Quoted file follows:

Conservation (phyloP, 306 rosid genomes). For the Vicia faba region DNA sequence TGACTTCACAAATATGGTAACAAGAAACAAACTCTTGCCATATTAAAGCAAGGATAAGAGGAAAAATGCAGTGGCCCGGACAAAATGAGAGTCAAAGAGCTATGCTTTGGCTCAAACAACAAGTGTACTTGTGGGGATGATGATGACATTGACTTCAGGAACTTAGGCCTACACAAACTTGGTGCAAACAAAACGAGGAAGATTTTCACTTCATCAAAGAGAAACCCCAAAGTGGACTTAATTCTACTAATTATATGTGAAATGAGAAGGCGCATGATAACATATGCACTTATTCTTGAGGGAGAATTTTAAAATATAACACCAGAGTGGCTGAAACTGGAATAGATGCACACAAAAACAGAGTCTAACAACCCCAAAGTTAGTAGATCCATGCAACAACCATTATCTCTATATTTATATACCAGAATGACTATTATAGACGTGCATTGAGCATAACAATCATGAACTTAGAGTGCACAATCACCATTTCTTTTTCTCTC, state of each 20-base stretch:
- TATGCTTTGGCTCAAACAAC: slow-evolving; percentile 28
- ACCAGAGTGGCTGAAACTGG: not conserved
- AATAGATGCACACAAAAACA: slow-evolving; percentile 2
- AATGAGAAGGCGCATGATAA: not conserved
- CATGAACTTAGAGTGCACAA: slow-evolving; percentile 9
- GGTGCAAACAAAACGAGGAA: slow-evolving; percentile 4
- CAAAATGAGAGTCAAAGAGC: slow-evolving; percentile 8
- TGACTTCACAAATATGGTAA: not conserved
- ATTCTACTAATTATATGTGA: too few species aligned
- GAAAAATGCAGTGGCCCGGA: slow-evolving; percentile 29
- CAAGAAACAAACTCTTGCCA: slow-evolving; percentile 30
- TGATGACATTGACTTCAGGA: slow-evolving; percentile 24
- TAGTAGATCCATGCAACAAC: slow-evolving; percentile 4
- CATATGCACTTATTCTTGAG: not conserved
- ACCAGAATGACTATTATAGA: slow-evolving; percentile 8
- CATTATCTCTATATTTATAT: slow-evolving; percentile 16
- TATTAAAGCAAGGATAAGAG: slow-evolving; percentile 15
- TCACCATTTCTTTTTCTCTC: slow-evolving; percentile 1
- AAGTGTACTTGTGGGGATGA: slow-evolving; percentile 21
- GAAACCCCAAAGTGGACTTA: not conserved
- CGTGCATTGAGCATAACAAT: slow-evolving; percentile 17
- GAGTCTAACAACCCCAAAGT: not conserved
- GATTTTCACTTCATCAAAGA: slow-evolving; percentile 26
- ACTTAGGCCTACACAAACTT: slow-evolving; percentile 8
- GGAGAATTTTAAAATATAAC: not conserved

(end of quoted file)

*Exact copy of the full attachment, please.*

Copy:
Conservation (phyloP, 306 rosid genomes). For the Vicia faba region DNA sequence TGACTTCACAAATATGGTAACAAGAAACAAACTCTTGCCATATTAAAGCAAGGATAAGAGGAAAAATGCAGTGGCCCGGACAAAATGAGAGTCAAAGAGCTATGCTTTGGCTCAAACAACAAGTGTACTTGTGGGGATGATGATGACATTGACTTCAGGAACTTAGGCCTACACAAACTTGGTGCAAACAAAACGAGGAAGATTTTCACTTCATCAAAGAGAAACCCCAAAGTGGACTTAATTCTACTAATTATATGTGAAATGAGAAGGCGCATGATAACATATGCACTTATTCTTGAGGGAGAATTTTAAAATATAACACCAGAGTGGCTGAAACTGGAATAGATGCACACAAAAACAGAGTCTAACAACCCCAAAGTTAGTAGATCCATGCAACAACCATTATCTCTATATTTATATACCAGAATGACTATTATAGACGTGCATTGAGCATAACAATCATGAACTTAGAGTGCACAATCACCATTTCTTTTTCTCTC, state of each 20-base stretch:
- TATGCTTTGGCTCAAACAAC: slow-evolving; percentile 28
- ACCAGAGTGGCTGAAACTGG: not conserved
- AATAGATGCACACAAAAACA: slow-evolving; percentile 2
- AATGAGAAGGCGCATGATAA: not conserved
- CATGAACTTAGAGTGCACAA: slow-evolving; percentile 9
- GGTGCAAACAAAACGAGGAA: slow-evolving; percentile 4
- CAAAATGAGAGTCAAAGAGC: slow-evolving; percentile 8
- TGACTTCACAAATATGGTAA: not conserved
- ATTCTACTAATTATATGTGA: too few species aligned
- GAAAAATGCAGTGGCCCGGA: slow-evolving; percentile 29
- CAAGAAACAAACTCTTGCCA: slow-evolving; percentile 30
- TGATGACATTGACTTCAGGA: slow-evolving; percentile 24
- TAGTAGATCCATGCAACAAC: slow-evolving; percentile 4
- CATATGCACTTATTCTTGAG: not conserved
- ACCAGAATGACTATTATAGA: slow-evolving; percentile 8
- CATTATCTCTATATTTATAT: slow-evolving; percentile 16
- TATTAAAGCAAGGATAAGAG: slow-evolving; percentile 15
- TCACCATTTCTTTTTCTCTC: slow-evolving; percentile 1
- AAGTGTACTTGTGGGGATGA: slow-evolving; percentile 21
- GAAACCCCAAAGTGGACTTA: not conserved
- CGTGCATTGAGCATAACAAT: slow-evolving; percentile 17
- GAGTCTAACAACCCCAAAGT: not conserved
- GATTTTCACTTCATCAAAGA: slow-evolving; percentile 26
- ACTTAGGCCTACACAAACTT: slow-evolving; percentile 8
- GGAGAATTTTAAAATATAAC: not conserved